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Thursday, December 28, 2006

the veiled threat

text of the letter sent to Times of India:

"Crime has no religion. Non-Muslims are using the burqa for criminal purposes, and we are being paited with the same brush". This quote attributed to a student of Sophia college, Mumbai, reported in your columns today (28th Dec) under the caption 'Pune jewellers bar entry to veiled women', sums up the issue in its entirety. And, precisely because of that, perhaps it is time the burqa, is banned in public places altogether.

Lalu - the hoax

text of letter sent to Times of India:

"Bihar is too difficult. It has no potential. Per capita income is low. There are constant floods. But, the Railways is like an empire. It has huge potential". This quote of Lalu's, supposedly made to Haevard and Wharton students (vide your columns of the 28th Dec), if true, shows him for what he actually is. It is he who pushed Bihar to this sad state in the 15 years of his rule, and now he is almost abandoning it. He is no management guru. If the Railways has turned around, it is all inspite of him.

Wednesday, December 20, 2006

incredible KPCL!

text of letter sent to Times of India:

I quote verbatim from a report in your columns today “A Bench directed the Karnataka Power Corporation to finalise the tender process for coal supply within six weeks so as to prevent the Raichur Thermal Power Plant from shutting down operations for want of coal”. So, somebody has had to move the Karnataka High Court to push the KPCL to carry out a routine function!

Simultaneously, a report on another page talked of the GM, Corporate Communications, collecting some, obviously dubious, awards at the World Kannada Cultural Convention in Bahrain, on top of the many similar ones he already has accumulated.

No further elaborations required here, I guess, as to what these say about the KPCL, which supposedly is entrusted with the handling of almost the entire power generation infrastructure in the state!

Incredible KPCL, indeed!

Saturday, December 09, 2006

out-sourcing - the answer

In mid-July this year, I occasioned to visit the City Civil Courts Complex, near Cauvery Bhavan, and I sent out a letter to the press as below. I had to make another visit yesterday. Things there are only worse. Last week, I read in the papers that all contracts and procurements in various government departments in Karnataka are set to go digital in two years on a unified on-line e-procurement platform, provided by HP. Nothing can be better than that. So, what is holding up out-sourcing the maintenance of such complexes to professional agencies, I wonder.

Recently, I occasioned to visit the City Civil Courts Complex, near the Cauvery Bhavan, in the heart of the city. The complex is just about a couple of years old, with a lot of the construction work still in progress.With the rapid strides in building technology, one would have expected at least the basics in the buildings in place, in such an important public building complex. Sadly, however, there is very little that is right about them. And, as far as the architecture is concerned, it is clearly the epitome of the PWD culture-a total and tragic eye-sore. Comparatively, even the over two-decade old Cauvery Bhavan complex looks fairly modern.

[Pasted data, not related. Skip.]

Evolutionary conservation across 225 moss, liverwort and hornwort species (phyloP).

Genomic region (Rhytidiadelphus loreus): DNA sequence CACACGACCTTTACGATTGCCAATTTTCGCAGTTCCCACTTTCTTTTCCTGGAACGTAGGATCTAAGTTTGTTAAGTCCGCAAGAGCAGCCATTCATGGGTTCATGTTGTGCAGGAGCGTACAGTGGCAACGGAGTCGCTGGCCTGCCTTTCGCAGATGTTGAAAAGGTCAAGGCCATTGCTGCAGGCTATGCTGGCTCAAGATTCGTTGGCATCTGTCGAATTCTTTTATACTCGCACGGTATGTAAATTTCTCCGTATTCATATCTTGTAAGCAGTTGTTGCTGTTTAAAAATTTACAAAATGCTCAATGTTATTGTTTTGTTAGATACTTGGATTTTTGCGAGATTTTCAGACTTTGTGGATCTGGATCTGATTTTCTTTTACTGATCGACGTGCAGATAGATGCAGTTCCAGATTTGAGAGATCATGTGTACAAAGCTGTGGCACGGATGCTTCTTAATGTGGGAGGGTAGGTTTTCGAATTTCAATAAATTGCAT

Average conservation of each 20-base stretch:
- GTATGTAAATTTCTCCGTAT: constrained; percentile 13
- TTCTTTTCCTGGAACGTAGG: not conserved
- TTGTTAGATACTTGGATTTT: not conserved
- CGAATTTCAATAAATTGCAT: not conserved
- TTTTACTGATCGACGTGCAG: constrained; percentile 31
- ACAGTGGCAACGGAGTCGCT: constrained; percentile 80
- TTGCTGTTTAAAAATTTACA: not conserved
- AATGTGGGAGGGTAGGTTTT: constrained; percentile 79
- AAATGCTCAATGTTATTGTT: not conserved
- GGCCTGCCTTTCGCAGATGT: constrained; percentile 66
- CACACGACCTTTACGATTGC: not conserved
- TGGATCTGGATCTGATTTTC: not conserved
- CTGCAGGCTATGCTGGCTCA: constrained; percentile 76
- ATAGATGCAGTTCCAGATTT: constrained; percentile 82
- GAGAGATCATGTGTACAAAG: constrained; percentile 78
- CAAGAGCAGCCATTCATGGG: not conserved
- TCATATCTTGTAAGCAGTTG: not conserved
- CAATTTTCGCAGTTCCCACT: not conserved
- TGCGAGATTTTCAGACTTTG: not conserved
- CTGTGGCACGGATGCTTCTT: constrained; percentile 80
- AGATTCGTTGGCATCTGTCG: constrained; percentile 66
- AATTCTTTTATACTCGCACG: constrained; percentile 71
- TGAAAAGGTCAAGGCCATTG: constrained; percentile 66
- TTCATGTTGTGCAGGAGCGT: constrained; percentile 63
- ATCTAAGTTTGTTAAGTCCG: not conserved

If the architecture and construction quality is bad, the maintenance is even worse. Even as early as 11 in the morning, the toilets are stinking to high heavens, leading to the litigants preferring the use of the compound walls in the less crowded spots in the locality to ease themselves against. The walls along the stair-ways are streaked all along with ‘paan’ stains. The lifts - just two of them for such a large complex – are supposedly meant for the exclusive use of the judges and lawyers. So much so, I noticed an invalid litigant going all the way up the steps using his crutches. And, if his case was posted in a court on the 4th floor, like mine was, God alone can help him.

The questions that arise are
a) How can we take pride in the institutions that form the basic pillars of our democracy when they are housed in such horrendous complexes?
b) Shouldn’t organizations like the Urban Arts Commission, etc, protect the citizens from the effects of the visual pollution that these complexes constitute?
c) In effect, shouldn’t the whole body that is the PWD be totally wound up, and such jobs completely out-sourced?

Friday, December 08, 2006

health-careless - 2

Yesterday, again, I was with the children (read 'building awareness' below). One of them came up with how, when his aunt was taken for delivery to the Vani Vilas hospital, the staff there played around till they were paid some Rs 1,000/- collectively, by way of bribes, before they got down to attending to her. For all that, it was a nightmarish experience. So much so, they have sworn never to step into a government hospital ever again.

In fact, on a subsequent occasion, when another family member needed to be hospitalized, they chose to go to St Martha’s hospital, and in spite of the fact that it cost them dear, nobody was complaining.

I asked the rest if they corroborated the view. They were unanimous in agreement. And, mind you, these are all from really poor sections of the society.


I had sent a letter as below to the Indian Express on 24th June, ’05.

Sub: user charges and government hospitals